The Dragon Age

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[4000~ DA – 0 AT]: The Dragon Age
[0 AT – ~500 AT]: The Age of Man
[422 AT – 620 AT]: The Uplift
[538 AT – 901 AT]: The Unification
[650 AT – 700 AT]: The Orcish Exile
[699 AT – 800 AT]: The Iron Rebellion
[800 AT – 1209 AT]: The Golden Age
[1209 AT – 1212 AT]: The Neverwar
[1212 AT – Present]: Aftermath of the Neverwar

[4000+ DA – 0 AT]

Today we have kings, gods, and nations. We are led by those like us. We live, and we die, according to the whims of mortals.

All of these things we owe to the Torpor.

The Dragon Age

Before the Torpor, all of the North was ruled by monsters born from nightmares. Winged beasts with skin so thick it would turn any blade, magic so strong it could stop any spell, and breath burning hot enough to melt pure steel. Dragons were our kings, our gods, and our nations. All mortals existed to serve them, and every breath drawn was at a dragon’s mercy.

They taught us language, science, identity. As any might, we became wholly defined by our service, unaware of life any other way. We fought for them, worshiped them, sacrificed ourselves to them, even bred with them, and we believed it was enough; but of course, they cared little. The few Draconic histories we have recovered from before the Torpor have made reference to us only rarely, and they used few words for us: the pieces, the pawns. The servants. The slaves. We never were—nor are—people to them. We were a game.

The Torpor

We could not fight the Dragons: they lived forever. All rebellions we know of during the Dragon Age were crushed without success. Dragons could not be killed; no weapon could harm them, and age could not touch them. Many have pondered the invincibility and immortality of the Dragons, and the implications are grim.

In the end, it was not war or violence that defeated the Dragons.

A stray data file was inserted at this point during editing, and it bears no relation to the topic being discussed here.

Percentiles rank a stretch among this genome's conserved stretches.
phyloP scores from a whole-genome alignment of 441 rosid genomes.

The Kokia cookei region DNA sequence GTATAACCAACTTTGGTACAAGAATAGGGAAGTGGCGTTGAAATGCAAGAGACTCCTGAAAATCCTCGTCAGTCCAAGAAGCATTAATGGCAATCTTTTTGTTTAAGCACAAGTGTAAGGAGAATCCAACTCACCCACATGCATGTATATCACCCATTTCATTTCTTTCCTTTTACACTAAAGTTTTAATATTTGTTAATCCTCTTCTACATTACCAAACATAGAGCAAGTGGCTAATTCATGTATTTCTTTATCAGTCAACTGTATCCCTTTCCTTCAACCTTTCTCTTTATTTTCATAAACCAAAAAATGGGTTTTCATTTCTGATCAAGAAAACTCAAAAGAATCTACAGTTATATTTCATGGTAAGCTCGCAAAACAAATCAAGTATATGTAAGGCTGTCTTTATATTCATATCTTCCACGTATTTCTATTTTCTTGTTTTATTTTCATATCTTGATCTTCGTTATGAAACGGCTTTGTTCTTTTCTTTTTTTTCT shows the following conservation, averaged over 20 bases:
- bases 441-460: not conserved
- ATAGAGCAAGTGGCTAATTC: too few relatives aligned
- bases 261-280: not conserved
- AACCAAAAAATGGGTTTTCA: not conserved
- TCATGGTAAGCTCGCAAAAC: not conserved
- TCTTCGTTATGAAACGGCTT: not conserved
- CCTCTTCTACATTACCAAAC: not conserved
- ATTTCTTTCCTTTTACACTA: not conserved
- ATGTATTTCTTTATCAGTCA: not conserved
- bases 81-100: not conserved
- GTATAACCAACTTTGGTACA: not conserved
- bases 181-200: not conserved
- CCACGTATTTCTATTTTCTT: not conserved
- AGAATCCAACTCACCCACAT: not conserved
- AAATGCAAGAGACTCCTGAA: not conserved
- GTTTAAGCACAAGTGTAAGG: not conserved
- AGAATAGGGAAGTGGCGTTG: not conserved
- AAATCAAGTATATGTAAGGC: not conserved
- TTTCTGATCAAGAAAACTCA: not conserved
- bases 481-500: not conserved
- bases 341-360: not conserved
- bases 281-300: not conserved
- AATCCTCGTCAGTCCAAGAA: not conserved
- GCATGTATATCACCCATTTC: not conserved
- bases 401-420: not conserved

We do not know when it began, when the first of them fell to the Torpor, but perhaps twelve hundred years ago the Dragons began to turn their vast armies of slaves to a task other than war: we were ordered to build. All across the North, monuments of unprecedented size and beauty began to rise. Sometimes they were built atop hills or mountains, but most often they built them underground, digging tunnels and caverns deep into the earth. When the monuments were finished, the Dragon would crawl inside into the innermost chamber, at the heart of their own glory, and they would drift to sleep. The Dragons called it the Torpor, and all peoples, Dragons and mortals alike, spoke of it with dread and longing in equal measure.

For years, we did not understand. We continued to serve their wishes, even in their absence. We fought and died in wars we perceived would edify our silent masters, we sacrificed to bring them back to us, we created webs of gods and rituals to appease them. All of it failed. It was then that we realized that we had not built monuments to the Dragons, we had built their tombs. All the North was covered with the graves of tyrants: the Dragon Barrows.

It would be a lie to say that the Dragons died, though. Even to this day, there are stories of those who venture into a Barrow. The survivors say that the Dragon within will awaken just long enough to consume the others, and return to rest. But the Dragons cannot be coaxed from their sleep for long (with one exception, but that is another story). No, the Dragons, while they might be alive, are done with us. They have fed, they have fucked, they have fought, and they are done.

For all of humanity, all the races of the North, year zero marks the day we greeted the dawn of free will.

The Age of Man

The Dragon Age

Alsara: Requiem and Revolution Serathen Serathen